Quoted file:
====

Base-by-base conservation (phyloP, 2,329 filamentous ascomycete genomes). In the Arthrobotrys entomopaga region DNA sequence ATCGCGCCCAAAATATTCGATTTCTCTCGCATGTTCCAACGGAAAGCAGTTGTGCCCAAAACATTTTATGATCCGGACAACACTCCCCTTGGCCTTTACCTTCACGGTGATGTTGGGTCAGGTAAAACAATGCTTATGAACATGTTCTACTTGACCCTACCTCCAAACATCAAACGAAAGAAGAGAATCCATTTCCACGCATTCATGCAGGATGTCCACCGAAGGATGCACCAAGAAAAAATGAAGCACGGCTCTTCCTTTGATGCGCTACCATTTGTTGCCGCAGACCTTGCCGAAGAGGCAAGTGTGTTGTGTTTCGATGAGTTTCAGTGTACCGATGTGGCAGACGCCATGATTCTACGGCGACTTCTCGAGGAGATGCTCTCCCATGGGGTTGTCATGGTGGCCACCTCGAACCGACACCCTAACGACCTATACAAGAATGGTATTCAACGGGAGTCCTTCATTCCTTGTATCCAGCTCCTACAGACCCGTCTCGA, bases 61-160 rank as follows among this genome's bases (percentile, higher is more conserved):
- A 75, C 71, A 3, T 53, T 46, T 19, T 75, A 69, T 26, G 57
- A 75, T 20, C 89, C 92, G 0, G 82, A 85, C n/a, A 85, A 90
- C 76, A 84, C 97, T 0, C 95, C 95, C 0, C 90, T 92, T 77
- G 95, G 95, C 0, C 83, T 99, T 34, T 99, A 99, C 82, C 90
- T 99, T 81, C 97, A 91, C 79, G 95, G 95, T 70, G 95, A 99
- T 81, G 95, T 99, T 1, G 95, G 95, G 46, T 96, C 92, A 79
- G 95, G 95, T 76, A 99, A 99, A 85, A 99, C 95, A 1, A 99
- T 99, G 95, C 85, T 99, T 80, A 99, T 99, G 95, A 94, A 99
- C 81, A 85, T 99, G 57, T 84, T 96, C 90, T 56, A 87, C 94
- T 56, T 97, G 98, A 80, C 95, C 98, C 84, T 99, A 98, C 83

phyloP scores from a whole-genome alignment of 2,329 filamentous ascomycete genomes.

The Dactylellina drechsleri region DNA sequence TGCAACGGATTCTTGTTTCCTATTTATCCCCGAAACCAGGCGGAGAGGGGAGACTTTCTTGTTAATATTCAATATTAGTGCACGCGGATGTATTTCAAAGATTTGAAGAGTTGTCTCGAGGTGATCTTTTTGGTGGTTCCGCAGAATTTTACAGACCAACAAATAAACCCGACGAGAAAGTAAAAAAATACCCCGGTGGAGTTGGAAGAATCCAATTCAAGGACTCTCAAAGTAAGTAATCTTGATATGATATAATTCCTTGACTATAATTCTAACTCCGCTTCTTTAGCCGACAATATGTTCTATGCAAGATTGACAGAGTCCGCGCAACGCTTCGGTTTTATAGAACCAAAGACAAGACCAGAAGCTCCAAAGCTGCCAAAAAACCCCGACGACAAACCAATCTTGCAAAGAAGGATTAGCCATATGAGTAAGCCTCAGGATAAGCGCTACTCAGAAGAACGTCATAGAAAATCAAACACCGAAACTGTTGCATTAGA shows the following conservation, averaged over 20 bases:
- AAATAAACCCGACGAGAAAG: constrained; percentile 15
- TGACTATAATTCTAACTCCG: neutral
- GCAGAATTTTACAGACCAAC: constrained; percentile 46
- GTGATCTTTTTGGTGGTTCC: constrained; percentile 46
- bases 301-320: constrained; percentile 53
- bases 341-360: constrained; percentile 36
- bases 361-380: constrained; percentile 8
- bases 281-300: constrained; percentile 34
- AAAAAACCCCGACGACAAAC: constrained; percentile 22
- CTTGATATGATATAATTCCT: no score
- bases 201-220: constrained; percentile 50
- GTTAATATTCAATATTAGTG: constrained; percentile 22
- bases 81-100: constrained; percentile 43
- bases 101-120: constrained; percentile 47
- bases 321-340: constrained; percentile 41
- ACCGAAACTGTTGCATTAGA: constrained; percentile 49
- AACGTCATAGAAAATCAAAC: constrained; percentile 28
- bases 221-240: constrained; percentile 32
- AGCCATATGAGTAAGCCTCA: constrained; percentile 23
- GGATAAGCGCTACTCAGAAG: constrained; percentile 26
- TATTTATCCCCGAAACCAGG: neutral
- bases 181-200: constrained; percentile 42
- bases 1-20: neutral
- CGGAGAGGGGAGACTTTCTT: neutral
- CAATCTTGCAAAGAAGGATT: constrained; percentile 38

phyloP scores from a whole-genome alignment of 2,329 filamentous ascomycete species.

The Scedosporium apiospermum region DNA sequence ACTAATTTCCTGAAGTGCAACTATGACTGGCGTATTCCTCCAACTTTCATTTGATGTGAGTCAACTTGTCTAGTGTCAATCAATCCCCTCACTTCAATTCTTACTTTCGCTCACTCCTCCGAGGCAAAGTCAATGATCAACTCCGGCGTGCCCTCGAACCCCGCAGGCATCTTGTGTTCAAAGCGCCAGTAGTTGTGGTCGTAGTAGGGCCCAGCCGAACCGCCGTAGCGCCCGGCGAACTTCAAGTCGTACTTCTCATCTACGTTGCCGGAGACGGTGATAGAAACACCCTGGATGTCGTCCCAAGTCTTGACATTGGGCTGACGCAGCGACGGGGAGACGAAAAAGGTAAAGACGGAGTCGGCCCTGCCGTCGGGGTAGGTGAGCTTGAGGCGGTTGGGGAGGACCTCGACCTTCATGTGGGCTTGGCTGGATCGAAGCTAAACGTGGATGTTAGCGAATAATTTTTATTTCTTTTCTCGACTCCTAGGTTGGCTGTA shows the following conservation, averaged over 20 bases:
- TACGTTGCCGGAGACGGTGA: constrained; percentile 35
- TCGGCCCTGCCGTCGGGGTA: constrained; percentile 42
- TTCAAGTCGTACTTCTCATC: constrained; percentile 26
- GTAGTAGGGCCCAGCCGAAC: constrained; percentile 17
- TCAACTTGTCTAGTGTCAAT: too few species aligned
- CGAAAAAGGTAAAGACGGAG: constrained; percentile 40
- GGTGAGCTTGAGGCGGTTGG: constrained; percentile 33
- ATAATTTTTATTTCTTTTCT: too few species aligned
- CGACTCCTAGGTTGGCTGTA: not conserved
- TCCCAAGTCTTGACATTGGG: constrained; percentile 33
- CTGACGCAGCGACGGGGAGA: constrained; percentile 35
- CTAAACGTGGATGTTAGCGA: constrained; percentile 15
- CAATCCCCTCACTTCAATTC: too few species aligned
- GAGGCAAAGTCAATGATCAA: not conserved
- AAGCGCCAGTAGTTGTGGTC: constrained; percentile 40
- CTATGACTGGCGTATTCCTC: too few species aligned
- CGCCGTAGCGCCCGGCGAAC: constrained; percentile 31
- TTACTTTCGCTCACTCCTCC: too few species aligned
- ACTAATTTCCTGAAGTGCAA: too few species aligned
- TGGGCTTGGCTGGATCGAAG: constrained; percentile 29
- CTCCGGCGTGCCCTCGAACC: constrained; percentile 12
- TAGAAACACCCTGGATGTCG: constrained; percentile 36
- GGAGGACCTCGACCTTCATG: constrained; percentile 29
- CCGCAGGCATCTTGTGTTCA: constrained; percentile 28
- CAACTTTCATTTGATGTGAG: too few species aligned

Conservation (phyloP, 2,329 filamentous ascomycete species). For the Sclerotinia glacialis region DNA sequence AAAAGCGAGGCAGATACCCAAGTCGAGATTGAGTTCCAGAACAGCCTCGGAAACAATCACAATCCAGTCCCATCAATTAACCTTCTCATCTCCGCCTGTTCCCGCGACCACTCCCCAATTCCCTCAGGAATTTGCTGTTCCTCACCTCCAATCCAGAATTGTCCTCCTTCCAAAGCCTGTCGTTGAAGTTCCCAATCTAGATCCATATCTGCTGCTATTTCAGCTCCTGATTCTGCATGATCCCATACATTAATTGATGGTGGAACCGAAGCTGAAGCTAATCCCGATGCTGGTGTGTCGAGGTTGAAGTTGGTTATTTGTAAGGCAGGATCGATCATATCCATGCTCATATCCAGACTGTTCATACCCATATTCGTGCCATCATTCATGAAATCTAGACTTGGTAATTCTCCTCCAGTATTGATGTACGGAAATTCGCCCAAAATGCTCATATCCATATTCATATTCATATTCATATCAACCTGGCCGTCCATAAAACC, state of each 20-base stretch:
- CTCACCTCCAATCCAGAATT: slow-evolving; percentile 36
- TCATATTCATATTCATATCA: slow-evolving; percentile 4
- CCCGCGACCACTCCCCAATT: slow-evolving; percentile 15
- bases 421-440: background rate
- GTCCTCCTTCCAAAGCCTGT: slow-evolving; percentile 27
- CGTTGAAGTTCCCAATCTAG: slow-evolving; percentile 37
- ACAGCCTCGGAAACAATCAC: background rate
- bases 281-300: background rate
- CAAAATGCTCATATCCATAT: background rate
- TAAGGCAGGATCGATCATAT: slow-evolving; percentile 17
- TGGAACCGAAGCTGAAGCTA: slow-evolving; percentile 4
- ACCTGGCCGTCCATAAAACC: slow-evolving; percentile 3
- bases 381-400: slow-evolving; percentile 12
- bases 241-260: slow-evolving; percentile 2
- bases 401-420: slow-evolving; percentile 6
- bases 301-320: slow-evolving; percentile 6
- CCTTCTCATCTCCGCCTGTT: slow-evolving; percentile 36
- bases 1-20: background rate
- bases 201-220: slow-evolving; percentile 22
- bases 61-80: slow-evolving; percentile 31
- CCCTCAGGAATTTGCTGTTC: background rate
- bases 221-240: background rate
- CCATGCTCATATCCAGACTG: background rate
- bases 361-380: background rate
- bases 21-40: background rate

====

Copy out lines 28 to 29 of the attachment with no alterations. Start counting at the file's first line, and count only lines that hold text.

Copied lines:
- bases 321-340: constrained; percentile 41
- ACCGAAACTGTTGCATTAGA: constrained; percentile 49